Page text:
A physiotherapist can teach techniques to avoid freezing and will recommend strategies to deal with it if it does occur. They can also advise on the most suitable footwear to minimise freezing and on walking aids – some are not recommended for people with Parkinson’s and can increase the likelihood of freezing.

Parkinson’s can affect your posture and balance so a physiotherapist will suggest techniques and exercises to improve these so there is less chance of falling forward if you freeze. They will help you learn how to do two things at once whilst remaining focussed on walking so you are less likely to freeze. This is particularly important in unfamiliar or crowded places where your mind needs to stay in control of your movements.

See also: Physiotherapy and Falls.

Exercise

It is important for anyone with Parkinson’s to maintain sufficient exercise levels. A physiotherapist can advice you on a suitable form of exercise.

Surgery

If other interventions do not help, deep brain stimulation (DBS) can be effective in treating freezing episodes in some, but not all, people with Parkinson’s.

How can I help myself?

Freezing in public places can be upsetting, embarrassing and even frightening. You may feel tempted to avoid situations that are more likely to make you freeze – crowded rooms, narrow entrances etc – but this may not always be practical. Social activities are important to quality of life and overall wellbeing so it is important to find out what strategies work best for you to prevent or overcome freezing. This will mean that you can continue to do things you enjoy.

The first thing to remember if you think you are about to freeze is to stop moving so that you have time to think about your balance. Stay calm and don’t rush. You can then think about your next movement and plan how to carry it out before you actually move. Following these simple steps will allow you to put in place the strategies you have learned to overcome freezing and will reduce the risk of falling.

If you experience frequent freezing your doctor may suggest that you keep a medication or ‘wearing off’ diary to help establish what might be causing these episodes. By keeping a diary you can record the timing, duration and frequency of freezing episodes, as well as the timing and dosage of each medication, which can help your doctor in adjusting medication to try to overcome freezing problems. For a sample diary and information on keeping one, see Keeping a diary.

If you find that you freeze in busy places such as shops or public places you may find the following strategy helpful:

  • Pause - stop safely to one side for a moment. Stay calm
  • Look - looking ahead for obstacles such as people or trolleys, and observing quieter routes, will make your journey much easier and will therefore reduce the likelihood of freezing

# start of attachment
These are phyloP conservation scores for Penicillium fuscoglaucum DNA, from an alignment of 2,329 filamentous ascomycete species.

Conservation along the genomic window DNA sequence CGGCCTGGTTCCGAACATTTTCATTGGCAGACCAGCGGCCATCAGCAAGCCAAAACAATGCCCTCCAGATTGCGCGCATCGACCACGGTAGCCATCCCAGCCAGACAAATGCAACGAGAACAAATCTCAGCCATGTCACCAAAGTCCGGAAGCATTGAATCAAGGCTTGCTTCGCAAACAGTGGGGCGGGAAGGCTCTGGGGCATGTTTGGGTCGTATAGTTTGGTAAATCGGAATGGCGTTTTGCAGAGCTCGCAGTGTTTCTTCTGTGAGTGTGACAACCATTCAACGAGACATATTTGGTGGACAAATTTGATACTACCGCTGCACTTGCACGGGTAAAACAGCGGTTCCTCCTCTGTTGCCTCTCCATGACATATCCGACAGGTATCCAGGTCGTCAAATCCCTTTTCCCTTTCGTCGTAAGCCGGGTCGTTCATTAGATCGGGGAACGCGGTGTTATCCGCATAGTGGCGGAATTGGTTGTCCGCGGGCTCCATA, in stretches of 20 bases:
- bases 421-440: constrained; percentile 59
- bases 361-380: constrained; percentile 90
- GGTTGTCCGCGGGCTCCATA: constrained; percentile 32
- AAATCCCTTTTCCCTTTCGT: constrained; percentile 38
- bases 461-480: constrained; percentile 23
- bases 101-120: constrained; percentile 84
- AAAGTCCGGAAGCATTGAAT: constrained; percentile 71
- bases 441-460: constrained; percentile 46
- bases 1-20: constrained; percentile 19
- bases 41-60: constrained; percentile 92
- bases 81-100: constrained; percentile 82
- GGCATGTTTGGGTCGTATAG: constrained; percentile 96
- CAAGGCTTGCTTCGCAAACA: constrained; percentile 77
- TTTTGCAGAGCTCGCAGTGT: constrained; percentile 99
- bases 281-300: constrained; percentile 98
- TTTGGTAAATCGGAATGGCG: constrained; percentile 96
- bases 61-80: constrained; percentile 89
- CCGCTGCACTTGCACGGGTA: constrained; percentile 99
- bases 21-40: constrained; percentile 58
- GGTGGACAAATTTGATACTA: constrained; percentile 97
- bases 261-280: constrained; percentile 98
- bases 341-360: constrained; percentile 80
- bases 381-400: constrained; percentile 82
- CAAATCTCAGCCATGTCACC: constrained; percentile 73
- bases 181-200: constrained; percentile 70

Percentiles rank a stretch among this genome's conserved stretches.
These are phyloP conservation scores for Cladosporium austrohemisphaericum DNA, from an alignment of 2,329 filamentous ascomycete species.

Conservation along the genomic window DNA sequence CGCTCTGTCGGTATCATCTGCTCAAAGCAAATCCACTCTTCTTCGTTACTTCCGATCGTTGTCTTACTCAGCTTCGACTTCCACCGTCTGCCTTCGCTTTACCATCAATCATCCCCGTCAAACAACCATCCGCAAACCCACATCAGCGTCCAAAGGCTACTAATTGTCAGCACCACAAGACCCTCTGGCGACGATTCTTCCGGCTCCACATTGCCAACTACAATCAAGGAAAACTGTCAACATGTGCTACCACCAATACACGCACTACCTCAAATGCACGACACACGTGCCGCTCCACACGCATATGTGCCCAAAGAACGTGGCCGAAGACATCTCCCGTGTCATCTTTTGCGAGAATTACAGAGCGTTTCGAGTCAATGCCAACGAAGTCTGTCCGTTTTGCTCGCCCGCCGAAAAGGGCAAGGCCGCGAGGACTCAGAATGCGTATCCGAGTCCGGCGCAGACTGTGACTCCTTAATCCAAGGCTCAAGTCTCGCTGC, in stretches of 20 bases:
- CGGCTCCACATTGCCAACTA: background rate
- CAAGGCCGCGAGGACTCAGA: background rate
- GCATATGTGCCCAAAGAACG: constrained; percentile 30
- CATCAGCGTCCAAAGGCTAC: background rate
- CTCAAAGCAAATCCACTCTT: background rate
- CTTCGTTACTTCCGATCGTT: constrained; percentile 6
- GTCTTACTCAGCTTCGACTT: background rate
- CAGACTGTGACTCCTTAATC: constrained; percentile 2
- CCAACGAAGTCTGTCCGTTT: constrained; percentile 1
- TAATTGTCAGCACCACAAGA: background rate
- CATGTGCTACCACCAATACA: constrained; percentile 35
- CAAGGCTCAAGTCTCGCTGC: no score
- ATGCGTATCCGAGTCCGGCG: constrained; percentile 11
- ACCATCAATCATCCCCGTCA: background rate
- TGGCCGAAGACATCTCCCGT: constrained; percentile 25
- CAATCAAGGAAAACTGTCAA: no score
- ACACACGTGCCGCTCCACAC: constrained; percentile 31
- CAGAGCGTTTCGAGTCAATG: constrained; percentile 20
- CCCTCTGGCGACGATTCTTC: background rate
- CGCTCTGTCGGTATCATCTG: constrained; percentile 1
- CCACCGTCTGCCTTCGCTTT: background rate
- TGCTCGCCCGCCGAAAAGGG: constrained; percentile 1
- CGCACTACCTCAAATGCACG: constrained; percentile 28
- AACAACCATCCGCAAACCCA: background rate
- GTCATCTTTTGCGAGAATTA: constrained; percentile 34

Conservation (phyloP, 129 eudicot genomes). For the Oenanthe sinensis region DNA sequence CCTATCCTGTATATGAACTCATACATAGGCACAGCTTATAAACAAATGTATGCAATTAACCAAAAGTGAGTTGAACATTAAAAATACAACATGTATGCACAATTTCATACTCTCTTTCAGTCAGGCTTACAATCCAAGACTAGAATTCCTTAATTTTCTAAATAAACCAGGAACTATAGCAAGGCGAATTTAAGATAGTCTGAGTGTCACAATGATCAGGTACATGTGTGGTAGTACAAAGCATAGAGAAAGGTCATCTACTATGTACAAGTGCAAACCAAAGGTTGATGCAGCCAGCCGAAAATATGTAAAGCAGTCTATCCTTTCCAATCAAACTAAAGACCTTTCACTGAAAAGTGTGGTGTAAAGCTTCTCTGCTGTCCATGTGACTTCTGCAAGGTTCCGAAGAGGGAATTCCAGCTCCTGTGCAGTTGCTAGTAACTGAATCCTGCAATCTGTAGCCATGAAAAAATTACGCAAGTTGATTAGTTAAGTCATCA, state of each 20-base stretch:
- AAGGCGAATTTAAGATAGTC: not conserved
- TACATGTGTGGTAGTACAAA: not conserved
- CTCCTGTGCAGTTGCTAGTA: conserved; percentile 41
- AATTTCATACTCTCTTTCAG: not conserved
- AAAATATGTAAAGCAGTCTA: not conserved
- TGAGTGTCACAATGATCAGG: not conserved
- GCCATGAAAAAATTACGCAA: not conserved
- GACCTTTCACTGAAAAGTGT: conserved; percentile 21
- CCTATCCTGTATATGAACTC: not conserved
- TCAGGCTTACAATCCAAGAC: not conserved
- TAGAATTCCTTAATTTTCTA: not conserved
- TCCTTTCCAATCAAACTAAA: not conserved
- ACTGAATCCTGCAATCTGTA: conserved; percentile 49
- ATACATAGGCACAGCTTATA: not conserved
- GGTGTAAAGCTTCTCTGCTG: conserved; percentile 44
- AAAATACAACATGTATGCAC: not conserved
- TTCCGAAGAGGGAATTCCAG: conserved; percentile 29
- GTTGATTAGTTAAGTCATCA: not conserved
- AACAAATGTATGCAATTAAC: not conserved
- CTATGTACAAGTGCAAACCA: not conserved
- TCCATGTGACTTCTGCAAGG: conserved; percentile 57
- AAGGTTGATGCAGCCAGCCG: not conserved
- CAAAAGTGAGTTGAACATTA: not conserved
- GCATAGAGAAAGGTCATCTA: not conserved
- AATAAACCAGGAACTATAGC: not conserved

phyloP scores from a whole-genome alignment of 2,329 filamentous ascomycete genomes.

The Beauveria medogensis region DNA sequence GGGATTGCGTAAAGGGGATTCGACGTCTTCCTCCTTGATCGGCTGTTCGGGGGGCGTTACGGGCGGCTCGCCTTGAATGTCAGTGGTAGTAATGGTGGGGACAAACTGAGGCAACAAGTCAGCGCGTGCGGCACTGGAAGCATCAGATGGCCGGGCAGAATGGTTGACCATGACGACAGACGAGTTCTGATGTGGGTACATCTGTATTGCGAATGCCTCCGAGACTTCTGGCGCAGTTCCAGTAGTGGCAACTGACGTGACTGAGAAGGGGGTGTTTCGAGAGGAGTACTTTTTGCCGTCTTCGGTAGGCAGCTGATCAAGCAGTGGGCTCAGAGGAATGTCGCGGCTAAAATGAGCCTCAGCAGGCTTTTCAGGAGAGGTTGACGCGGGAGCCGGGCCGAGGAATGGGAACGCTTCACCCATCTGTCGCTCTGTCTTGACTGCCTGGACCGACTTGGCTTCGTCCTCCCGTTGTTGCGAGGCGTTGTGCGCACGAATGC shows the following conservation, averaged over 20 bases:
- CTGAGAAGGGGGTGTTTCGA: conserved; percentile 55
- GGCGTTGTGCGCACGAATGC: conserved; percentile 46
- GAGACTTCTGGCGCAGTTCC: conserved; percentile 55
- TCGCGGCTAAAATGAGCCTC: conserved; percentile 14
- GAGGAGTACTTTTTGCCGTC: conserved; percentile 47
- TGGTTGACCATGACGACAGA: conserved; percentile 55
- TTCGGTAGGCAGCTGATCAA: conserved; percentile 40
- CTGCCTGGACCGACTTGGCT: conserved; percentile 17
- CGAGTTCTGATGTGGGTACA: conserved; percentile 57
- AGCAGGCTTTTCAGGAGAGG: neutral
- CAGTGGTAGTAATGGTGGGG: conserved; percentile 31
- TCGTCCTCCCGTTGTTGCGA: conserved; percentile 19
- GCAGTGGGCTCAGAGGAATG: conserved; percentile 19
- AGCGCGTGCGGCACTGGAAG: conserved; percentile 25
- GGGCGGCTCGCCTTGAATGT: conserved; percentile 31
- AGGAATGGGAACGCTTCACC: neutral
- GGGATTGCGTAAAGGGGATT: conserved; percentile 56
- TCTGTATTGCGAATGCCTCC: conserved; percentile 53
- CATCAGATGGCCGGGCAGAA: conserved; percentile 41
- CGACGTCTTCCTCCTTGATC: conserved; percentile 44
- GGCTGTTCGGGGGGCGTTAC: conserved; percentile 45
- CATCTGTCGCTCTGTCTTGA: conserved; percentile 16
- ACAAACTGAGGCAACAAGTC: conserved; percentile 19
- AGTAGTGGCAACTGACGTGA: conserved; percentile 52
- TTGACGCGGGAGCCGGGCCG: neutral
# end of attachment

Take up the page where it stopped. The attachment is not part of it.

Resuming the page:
• Plan - plan the next part of your route section by section to your destination
  • Proceed – only move off once you have completed all these steps.

Remember that freezing can happen at any time so it is important to take great care when out near roads or when swimming, for example. If you are prone to freezing make sure you have someone with you at such times.

The risk of freezing is also increased by anxiety. If you do freeze and fall you may become even more anxious so it becomes a vicious circle. It is therefore important to try to find or develop strategies to help you overcome freezing as you will then feel more confident in dealing with it and feel calmer when it occurs.

Cueing strategies

Strategies or tricks that help with freezing are very individual and what works for one person may not work for another. You will therefore need to try different approaches but once you find something that works, use it to restart your walking or even to avoid freezing in the first place. Remember that something that works now may become less effective over time, or visa versa. These tricks will not make freezing disappear but you will feel more confident in your ability to control it.

The cues below can be used to help you to concentrate so that it is easier to keep your feet moving at a steady, even pace. Such cues give information about the length and number of steps you take and use a part of the brain which is not affected by Parkinson’s. A physiotherapist or occupational therapist will be able to advise on appropriate cues for your situation. The video clips may help you discover and develop new strategies of your own.

Visual cues

  • Lines on the ground or on the edges of steps will prompt you to step over and reduce the risk of freezing, for example when approaching a doorway. - see our video - Coping Strategies: overcoming freezing when approaching a doorway.
  • A line or several lines of tape across a threshold can help you to focus and step through a doorway. Any sticky tape can be used provided that it is in a contrasting colour to the floor. The tape may get worn and scuffed so will need to be replaced from time to time.